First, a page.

Sunday, March 27, 2011 Rudyard Kipling

If you can keep your head when all about you
Are losing theirs and blaming it on you;
If you can trust yourself when all men doubt you,
But make allowance for their doubting too;
If you can wait and not be tired by waiting,
Or, being lied about, don't deal in lies,
Or, being hated, don't give way to hating,
And yet don't look too good, nor talk too wise;

If you can dream - and not make dreams your master;
If you can think - and not make thoughts your aim;
If you can meet with triumph and disaster
And treat those two imposters just the same;
If you can bear to hear the truth you've spoken
Twisted by knaves to make a trap for fools,
Or watch the things you gave your life to broken,
And stoop and build 'em up with wornout tools;

If you can make one heap of all your winnings
And risk it on one turn of pitch-and-toss,
And lose, and start again at your beginnings
And never breath a word about your loss;
If you can force your heart and nerve and sinew
To serve your turn long after they are gone,
And so hold on when there is nothing in you
Except the Will which says to them: "Hold on";

If you can talk with crowds and keep your virtue,
Or walk with kings - nor lose the common touch;
If neither foes nor loving friends can hurt you;
If all men count with you, but none too much;
If you can fill the unforgiving minute
With sixty seconds' worth of distance run -
Yours is the Earth and everything that's in it,
And - which is more - you'll be a Man my son!


Tuesday, May 25, 2010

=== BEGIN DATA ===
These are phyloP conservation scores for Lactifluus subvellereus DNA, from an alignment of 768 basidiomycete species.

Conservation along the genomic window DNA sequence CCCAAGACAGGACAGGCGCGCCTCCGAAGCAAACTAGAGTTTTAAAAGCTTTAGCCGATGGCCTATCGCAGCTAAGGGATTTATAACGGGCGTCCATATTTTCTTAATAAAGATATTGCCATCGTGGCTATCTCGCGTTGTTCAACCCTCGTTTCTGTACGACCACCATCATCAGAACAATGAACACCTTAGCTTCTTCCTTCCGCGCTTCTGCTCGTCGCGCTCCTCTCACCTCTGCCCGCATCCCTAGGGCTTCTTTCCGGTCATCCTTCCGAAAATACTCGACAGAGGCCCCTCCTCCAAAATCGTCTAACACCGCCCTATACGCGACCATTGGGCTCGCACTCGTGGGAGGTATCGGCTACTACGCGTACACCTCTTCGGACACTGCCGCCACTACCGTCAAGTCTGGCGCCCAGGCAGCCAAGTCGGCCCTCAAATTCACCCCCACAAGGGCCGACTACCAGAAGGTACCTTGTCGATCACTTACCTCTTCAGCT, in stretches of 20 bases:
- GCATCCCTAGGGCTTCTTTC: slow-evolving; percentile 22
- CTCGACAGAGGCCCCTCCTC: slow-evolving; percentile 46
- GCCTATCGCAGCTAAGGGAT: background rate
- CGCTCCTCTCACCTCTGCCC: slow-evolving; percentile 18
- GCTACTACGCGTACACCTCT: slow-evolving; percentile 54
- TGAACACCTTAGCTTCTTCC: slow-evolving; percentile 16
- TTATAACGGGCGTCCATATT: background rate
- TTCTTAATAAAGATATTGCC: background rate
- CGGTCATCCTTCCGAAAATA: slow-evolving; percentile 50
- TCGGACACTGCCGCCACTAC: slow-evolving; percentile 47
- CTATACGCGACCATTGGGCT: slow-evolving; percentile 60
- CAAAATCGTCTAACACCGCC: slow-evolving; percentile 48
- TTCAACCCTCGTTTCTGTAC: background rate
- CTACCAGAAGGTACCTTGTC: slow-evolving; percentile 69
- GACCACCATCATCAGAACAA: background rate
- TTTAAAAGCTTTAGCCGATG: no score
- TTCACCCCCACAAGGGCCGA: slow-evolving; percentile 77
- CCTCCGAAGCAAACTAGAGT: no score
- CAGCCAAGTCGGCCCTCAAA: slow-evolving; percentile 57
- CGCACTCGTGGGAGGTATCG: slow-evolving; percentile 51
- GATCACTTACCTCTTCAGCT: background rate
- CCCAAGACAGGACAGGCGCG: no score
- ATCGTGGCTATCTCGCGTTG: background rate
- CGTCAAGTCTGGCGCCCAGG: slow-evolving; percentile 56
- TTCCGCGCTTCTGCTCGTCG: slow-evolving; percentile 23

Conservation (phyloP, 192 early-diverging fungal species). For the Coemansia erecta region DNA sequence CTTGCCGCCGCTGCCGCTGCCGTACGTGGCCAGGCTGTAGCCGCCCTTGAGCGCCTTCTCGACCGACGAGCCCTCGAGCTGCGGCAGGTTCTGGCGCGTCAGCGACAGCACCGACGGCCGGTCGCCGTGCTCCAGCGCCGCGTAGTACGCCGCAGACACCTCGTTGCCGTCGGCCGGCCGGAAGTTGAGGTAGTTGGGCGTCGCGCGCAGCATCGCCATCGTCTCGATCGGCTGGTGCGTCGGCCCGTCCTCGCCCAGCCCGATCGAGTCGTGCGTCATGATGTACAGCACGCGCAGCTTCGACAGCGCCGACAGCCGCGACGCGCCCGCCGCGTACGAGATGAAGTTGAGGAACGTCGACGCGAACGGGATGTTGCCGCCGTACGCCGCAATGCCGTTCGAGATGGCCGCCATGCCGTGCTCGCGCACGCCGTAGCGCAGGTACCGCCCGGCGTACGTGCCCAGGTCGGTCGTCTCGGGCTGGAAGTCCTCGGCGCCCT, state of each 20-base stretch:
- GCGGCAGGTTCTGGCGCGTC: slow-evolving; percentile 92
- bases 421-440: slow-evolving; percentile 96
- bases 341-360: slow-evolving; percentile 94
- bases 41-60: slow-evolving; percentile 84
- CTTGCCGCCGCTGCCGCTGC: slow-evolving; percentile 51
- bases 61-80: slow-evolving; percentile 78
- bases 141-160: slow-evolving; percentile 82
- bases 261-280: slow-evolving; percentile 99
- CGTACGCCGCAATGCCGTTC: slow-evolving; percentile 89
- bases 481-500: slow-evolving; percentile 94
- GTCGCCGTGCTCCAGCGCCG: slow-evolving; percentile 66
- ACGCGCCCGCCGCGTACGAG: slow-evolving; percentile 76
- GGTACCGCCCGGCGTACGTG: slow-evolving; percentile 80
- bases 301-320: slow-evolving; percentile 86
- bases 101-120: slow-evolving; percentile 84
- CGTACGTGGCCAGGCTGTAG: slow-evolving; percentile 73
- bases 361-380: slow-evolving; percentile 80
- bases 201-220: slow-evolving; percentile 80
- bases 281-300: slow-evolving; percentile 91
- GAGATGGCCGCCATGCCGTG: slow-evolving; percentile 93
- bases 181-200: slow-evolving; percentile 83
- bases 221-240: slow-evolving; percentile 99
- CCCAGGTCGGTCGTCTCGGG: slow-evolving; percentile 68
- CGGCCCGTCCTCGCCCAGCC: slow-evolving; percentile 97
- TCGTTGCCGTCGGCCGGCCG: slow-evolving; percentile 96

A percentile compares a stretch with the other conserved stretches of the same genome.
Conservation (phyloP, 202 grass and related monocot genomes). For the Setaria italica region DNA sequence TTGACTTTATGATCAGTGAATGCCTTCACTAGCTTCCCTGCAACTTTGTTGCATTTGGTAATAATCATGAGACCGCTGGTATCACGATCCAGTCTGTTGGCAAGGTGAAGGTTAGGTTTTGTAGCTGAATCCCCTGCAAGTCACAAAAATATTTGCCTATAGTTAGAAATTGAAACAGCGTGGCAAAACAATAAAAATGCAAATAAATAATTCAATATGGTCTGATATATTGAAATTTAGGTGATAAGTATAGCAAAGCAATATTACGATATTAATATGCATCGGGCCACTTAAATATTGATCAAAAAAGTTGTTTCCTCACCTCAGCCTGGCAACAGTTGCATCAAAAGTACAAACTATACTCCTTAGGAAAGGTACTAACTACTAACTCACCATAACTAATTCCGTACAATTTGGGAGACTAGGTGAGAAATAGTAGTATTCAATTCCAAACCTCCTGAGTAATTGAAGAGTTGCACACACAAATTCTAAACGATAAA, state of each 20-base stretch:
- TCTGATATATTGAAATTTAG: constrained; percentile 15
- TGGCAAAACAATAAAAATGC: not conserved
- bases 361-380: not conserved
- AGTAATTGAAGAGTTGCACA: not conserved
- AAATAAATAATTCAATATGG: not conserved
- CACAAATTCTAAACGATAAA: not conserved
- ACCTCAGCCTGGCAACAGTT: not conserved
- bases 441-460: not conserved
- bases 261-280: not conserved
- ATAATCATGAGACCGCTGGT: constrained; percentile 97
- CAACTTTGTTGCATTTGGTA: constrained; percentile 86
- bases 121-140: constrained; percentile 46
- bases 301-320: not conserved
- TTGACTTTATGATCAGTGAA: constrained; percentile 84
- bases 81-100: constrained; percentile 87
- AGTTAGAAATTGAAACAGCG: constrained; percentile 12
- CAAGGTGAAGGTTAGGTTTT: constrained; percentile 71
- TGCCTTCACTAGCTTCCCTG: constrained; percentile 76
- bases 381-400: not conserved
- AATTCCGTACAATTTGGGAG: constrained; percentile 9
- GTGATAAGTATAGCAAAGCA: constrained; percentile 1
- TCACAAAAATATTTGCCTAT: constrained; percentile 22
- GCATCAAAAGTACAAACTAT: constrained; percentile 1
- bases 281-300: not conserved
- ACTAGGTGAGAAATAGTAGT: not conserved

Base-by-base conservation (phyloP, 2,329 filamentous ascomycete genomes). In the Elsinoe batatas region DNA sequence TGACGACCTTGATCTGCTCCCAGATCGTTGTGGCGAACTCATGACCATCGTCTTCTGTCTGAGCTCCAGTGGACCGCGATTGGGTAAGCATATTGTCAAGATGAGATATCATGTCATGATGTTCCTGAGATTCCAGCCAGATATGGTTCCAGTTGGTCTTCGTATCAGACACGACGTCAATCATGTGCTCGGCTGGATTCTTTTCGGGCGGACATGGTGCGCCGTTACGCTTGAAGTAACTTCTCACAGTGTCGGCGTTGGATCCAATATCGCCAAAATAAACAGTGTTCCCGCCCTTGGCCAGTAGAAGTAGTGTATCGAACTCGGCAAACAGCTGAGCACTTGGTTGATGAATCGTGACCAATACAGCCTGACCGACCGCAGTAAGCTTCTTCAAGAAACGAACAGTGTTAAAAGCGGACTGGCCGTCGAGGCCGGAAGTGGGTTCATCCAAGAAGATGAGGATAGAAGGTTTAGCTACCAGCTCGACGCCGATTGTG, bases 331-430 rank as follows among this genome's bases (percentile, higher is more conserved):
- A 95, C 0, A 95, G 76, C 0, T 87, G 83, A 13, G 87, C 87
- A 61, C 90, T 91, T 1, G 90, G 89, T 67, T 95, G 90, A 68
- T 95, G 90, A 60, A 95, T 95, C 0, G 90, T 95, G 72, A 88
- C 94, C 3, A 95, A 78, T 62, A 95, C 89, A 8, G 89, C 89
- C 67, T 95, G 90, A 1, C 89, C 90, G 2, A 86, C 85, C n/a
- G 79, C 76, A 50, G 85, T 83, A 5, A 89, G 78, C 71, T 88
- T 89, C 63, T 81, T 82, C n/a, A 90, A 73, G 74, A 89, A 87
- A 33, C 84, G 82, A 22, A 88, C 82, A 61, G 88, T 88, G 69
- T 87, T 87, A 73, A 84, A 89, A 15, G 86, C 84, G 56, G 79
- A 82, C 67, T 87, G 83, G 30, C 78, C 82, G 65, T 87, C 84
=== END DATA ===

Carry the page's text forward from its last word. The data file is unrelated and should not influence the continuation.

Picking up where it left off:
Moving forward

I am spending my last days in Boston. In the past couple of weeks I have been disposing of things that at one time seemed so essential, but now are just dead weight. Bed, bookshelf, pots, pans, plants... At first I thought that letting go would be difficult, now I am enjoying tossing things in the trash, knowing that I never have to think of that item again. I am sure that I will miss none of it. Among the piles of stuff I found this bit of writing that I did to inspire me in dark times.

Reasurance for a weary heart and a fragile psyche

It's OK...
...not to have all the answers --- not knowing is the drive to make the next step have an imperfect experiment --- serendipitous results arise unintentionally repeat experiments --- results must be reproduced and it's OK if the outcome is different the second time

...not to agree on the interpretation of results with others --- many points of view provide a wider perspective feel scared --- It is not OK to let fear inhibit/prevent action make mistakes --- learn from them and move on get negative results --- ponder on it and move to a new experiment feel overwhelmed, sad, discouraged, stupid, and incompetent sometimes --- just remember that a mood passes, but the goal remains: keep your goal in mind and heart - like a beacon of light - and make steps toward it, however small even when all around you is darkness and despair

Carry the light with you. Let it burn away self-doubt and fear. Let it guide you toward your goal. Let it remind you that you are smart, strong and capable and can easily accomplish any goal!


Monday, May 17, 2010

Skill and passion